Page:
11:02 | 29/12/2016 Cooperation
Japan's consumer prices fell for the ninth straight month in November, official data showed Tuesday, as the nation struggles to shake off deflation that has plagued its economy.
|Illustrative image - Source: Lonely Planet|
Core consumer prices declined 0.4 percent on-year, the internal affairs ministry said. There was a forecast of a 0.3 percent fall.
The data was a further blow to efforts from the government and the Bank of Japan to pump up the world's number three economy with massive public spending and aggressive monetary easing.
Tokyo officials have blamed external factors, such as falling energy prices and uncertainty related to emerging economies, for their failure to achieve a promised 2 percent inflation target.
Last month, the central bank said it expected to hit 2 percent inflation by March 2019, four years later than its original target and the latest in a string of delays.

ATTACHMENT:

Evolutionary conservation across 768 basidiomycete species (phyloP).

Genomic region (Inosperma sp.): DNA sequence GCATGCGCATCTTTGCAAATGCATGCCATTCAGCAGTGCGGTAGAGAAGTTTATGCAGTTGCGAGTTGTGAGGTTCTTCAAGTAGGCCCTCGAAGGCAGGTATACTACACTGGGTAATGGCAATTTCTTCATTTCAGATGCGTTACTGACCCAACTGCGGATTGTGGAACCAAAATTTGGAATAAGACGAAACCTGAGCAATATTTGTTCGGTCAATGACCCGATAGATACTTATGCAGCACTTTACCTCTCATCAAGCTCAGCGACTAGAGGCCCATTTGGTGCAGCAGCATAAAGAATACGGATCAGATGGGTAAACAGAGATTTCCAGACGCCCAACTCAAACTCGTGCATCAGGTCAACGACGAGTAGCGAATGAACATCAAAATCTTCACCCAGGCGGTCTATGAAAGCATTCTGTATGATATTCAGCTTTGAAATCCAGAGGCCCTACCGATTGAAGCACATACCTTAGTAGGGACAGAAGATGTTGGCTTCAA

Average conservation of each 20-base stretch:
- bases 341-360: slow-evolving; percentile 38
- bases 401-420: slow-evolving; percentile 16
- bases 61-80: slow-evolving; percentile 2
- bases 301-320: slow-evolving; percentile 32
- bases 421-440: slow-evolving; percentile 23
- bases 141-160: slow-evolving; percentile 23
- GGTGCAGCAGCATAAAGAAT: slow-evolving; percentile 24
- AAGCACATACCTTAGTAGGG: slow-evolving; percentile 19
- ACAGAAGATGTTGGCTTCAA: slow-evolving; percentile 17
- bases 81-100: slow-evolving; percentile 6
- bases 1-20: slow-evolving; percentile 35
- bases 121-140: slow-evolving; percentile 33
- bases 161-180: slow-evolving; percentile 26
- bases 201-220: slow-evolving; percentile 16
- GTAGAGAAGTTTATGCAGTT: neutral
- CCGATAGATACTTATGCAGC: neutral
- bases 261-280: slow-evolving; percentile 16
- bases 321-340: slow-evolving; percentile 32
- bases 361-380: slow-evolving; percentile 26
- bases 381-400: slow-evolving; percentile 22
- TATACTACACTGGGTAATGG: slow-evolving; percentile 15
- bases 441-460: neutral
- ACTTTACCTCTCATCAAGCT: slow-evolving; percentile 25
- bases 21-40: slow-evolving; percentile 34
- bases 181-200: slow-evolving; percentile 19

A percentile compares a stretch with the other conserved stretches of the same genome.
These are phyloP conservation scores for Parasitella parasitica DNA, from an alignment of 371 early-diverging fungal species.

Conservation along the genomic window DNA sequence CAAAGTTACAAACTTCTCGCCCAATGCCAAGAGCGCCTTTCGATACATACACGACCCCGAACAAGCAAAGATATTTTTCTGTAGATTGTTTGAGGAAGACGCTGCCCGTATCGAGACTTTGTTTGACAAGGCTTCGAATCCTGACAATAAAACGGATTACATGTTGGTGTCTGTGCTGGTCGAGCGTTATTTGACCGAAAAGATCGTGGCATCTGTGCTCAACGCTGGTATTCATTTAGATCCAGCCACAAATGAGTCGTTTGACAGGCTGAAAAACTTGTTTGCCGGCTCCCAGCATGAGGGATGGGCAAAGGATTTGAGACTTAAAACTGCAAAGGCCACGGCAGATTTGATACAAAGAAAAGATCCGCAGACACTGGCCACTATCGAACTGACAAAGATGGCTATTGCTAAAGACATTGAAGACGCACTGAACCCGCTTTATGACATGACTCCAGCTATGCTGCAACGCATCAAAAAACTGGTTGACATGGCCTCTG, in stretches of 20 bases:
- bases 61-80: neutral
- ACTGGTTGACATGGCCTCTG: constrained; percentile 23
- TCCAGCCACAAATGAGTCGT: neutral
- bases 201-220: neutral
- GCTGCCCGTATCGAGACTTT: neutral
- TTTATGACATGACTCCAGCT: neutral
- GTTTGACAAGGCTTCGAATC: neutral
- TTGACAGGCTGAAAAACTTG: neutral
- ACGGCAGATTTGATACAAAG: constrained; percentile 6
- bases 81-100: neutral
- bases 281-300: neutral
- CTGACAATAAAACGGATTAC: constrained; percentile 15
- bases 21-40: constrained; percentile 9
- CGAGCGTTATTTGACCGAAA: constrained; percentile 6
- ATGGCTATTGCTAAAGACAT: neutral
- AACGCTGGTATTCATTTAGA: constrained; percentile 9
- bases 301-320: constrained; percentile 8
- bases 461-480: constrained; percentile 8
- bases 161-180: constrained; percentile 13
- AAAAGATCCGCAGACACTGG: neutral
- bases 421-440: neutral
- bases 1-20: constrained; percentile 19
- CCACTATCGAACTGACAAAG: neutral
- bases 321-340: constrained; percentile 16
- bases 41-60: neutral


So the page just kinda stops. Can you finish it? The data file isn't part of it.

The internal affairs ministry also said the nation's household spending fell for the ninth consecutive month, falling 1.5 percent in November from a year ago.
The nation's unemployment rate edged up to 3.1 percent in November from the 3.0 percent registered in October, the ministry said.
For more than three years, BoJ policymakers have embarked on a bond-buying stimulus program to try to keep interest rates low and increase borrowing and spending.
Prime Minister Shinzo Abe came to office in late 2012 and launched a growth plan -- a mix of massive monetary easing, government spending and red-tape slashing.
But economists are increasingly writing off the "Abenomics" spend-for-growth policy.